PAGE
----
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Showtime boxing history celebration continues in February with Rivalry month: Ayala vs. Tapia, Vazquez vs. Marquez

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Credit: Showtime

Round 2 of the Showtime 12-round slash 12 month celebration commemorating 30 years of Showtime Championship Boxing continues in February with “Rivalries’’.

This month will be highlighted by five of the most exhilarating and memorable fights in boxing history: the twoPaulie Ayala-Johnny Tapia battles and the first three Israel Vazquez-Rafael Marquez wars.

Ayala-Tapia I was 1999 Fight of the Year; Ayala was 1999 Fighter of the Year.

The initial three Vazquez-Marquez showdowns are universally acknowledged as among the best of all-time and were consensus Fight of the Year winners in 2007 and ’08. Additionally, the third round of Vazquez-Marquez II earned Round of the Year honors in ’07 while the fourth of Vazquez-Marquez III was 2008 Round of the Year.

These epic rivalries will air on “Throwback Thursdays” all month long at 10 p.m. ET/PT on SHO EXTREME and are available on SHOWTIME ON DEMAND®, SHOWTIME ANYTIME® and via the network’s online streaming service. Each fight will be wrapped with brief context and commentary from SHOWTIME Sports host Brian Custer.

Below is the schedule of SHOWTIME EXTREME premieres for the month of February:

Today/Thursday, Feb. 4: Ayala vs. Tapia I
Thursday, Feb. 11: Ayala vs. Tapia II
Thursday, Feb. 18: Vazquez vs. Marquez I & II
Thursday, Feb. 25: Vazquez vs. Marquez III

In celebration of the best rivalries on SHOWTIME, see below for a special column from SHOWTIME Sports expert analyst and boxing historian Steve Farhood.

RIVALRIES
By Steve Farhood

Boxing without rivalries would be like elections without debates.

Rivalries are natural, especially in boxing. Who is the best prospect in the neighborhood?
Who is the best bantamweight in Mexico? Who is the best fighter in the entire world?

Fans want to know, and so do the fighters, especially if a one-on-one matchup is likely to provide a definitive answer.

The best example comes from the best rivalry in history, regardless of sport: When Muhammad Ali and Joe Frazier clashed in their rubber match in Manila, they were fighting for something much greater than the world heavyweight title. They were fighting for the championship of each other.

Ali-Frazier … Robinson-LaMotta … Louis-Schmeling … Barrera-Morales … Mayweather-Pacquiao … Pep-Saddler … Leonard-Duran … Holyfield-Tyson: Boxing history has been told through its juiciest rivalries.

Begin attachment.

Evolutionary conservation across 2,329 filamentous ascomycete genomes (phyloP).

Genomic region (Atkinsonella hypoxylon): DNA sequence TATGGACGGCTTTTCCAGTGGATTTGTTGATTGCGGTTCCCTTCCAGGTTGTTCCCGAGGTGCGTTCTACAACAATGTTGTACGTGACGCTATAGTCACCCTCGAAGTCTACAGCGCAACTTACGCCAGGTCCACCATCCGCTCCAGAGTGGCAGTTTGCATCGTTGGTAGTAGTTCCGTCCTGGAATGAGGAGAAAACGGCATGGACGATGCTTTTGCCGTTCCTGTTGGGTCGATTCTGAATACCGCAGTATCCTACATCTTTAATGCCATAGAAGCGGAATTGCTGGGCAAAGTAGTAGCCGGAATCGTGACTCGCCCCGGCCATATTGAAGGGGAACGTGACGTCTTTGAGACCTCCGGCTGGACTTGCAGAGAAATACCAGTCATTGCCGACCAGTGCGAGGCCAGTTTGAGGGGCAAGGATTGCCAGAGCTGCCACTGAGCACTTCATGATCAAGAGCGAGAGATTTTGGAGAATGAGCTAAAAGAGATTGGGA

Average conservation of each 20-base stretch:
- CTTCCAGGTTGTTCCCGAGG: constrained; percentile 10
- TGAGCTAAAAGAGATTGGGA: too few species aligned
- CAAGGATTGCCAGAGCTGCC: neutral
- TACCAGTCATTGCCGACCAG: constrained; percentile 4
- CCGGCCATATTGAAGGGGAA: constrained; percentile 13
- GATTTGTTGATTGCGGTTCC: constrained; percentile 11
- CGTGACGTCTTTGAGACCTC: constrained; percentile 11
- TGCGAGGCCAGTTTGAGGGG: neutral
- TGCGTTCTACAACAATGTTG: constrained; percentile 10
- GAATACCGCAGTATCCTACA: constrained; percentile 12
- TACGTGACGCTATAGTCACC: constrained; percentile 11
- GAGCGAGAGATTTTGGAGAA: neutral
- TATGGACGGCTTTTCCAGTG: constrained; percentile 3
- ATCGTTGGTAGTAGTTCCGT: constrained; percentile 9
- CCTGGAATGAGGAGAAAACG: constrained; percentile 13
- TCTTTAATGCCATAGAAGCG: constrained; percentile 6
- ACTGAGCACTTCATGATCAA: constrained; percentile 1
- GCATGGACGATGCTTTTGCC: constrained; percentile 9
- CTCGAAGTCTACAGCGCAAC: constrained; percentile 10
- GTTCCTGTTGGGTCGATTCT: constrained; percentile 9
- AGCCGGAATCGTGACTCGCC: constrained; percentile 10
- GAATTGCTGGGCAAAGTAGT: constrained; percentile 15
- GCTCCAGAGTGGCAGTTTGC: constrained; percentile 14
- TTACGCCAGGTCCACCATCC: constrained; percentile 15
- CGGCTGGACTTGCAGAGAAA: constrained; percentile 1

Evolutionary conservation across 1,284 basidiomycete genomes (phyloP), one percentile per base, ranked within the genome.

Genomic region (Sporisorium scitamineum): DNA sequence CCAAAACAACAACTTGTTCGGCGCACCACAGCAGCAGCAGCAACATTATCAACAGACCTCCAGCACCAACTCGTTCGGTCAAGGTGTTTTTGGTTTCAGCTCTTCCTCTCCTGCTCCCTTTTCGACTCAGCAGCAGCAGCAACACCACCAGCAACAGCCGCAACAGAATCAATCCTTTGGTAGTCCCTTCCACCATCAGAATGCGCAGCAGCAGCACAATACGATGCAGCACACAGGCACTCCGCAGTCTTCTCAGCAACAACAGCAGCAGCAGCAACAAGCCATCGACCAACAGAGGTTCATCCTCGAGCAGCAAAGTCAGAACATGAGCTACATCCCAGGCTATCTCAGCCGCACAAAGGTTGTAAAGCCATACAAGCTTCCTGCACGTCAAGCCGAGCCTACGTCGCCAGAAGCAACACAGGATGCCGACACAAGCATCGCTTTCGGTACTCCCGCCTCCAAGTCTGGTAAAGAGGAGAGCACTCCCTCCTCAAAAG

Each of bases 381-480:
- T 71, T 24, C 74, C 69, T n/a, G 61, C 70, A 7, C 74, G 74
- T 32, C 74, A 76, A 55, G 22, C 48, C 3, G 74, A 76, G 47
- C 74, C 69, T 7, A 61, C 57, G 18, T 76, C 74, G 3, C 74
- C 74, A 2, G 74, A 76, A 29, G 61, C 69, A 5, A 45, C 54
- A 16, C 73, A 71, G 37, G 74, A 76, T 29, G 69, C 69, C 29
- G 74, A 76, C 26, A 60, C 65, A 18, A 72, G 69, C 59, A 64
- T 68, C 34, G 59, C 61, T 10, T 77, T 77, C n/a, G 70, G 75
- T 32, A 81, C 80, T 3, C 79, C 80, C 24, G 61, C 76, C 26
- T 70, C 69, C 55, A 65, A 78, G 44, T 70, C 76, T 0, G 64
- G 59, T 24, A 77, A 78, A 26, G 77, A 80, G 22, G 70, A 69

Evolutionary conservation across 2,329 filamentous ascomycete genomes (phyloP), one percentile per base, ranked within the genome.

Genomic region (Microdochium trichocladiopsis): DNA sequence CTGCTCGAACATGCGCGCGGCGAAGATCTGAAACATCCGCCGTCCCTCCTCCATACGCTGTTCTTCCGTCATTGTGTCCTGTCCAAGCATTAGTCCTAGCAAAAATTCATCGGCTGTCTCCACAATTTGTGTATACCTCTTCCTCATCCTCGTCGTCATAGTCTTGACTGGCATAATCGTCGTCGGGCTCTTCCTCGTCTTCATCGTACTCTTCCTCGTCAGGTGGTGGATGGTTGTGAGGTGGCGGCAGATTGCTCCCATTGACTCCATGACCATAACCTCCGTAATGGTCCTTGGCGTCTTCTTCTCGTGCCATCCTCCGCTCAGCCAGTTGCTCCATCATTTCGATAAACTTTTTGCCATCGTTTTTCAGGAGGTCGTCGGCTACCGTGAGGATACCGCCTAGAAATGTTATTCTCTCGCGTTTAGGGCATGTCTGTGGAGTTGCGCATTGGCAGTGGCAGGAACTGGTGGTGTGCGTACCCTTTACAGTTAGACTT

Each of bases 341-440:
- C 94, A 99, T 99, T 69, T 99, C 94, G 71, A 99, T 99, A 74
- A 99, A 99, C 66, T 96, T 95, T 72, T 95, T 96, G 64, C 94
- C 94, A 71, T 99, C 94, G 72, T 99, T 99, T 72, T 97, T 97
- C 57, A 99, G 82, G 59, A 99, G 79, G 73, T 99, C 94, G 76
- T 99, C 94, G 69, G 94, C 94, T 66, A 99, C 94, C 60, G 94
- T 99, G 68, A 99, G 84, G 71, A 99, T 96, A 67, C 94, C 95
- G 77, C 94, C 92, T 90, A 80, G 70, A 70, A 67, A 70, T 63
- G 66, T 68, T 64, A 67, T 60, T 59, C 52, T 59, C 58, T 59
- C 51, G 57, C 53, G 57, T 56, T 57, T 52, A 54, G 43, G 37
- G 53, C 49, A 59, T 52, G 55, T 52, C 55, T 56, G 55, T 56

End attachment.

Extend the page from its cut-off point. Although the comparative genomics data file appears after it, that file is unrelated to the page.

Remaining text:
In 30 years of memorable fighters and unforgettable fights, SHOWTIME boxing’s history can largely be told through its rivalries as well.

On SHOWTIME EXTREME, we’ll be focusing on two rivalries in particular: Rafael Marquez-Israel Vazquez and Paulie Ayala-Johnny Tapia.

Marquez-Vazquez is the equal of any pairing in recent history. So compelling were the battles, so consuming was the rivalry that many fans can’t tell you what the final scoreboard read. It didn’t matter all that much.

(Fittingly, the fighters split four bouts.)

What made Marquez-Vazquez different from most rivalries: They were defined more by similarities than differences. Most rivalries feature stark contrast. Think Borg-McEnroe. Or Bird-Magic. Or Evert-Navratilova. But Marquez and Vazquez were both classy champions from Mexico who needed each other to raise their profiles and all-time standings.

They gave us no trash-talking, no posturing, no hatred, real or imagined. Instead, they punched and bled and fought proudly and at the highest level. And because of the classic ring drama they created, that was more than enough.

Suffice to say that two of their bouts were chosen as Fight of the Year. And Marquez-Vazquez III was surely among the best fights I’ve covered live in my 37 years in boxing.
It was a bit different with Ayala and Tapia. When they first fought, Ayala wasn’t a familiar name. Tapia, on the other hand, was an undefeated and long-reigning champion with a unique personality and a distinctive ring persona.

A suitable rival is exactly what Tapia needed to fully realize the potential that we sensed when he soundly defeated New Mexico rival Danny Romero two years before.

A pair of controversial decisions, the contentiousness that marked the negotiations preceding the rematch, and Tapia’s raw emotion made Ayala-Tapia a particularly bitter rivalry.

It was a memorable rivalry as well.

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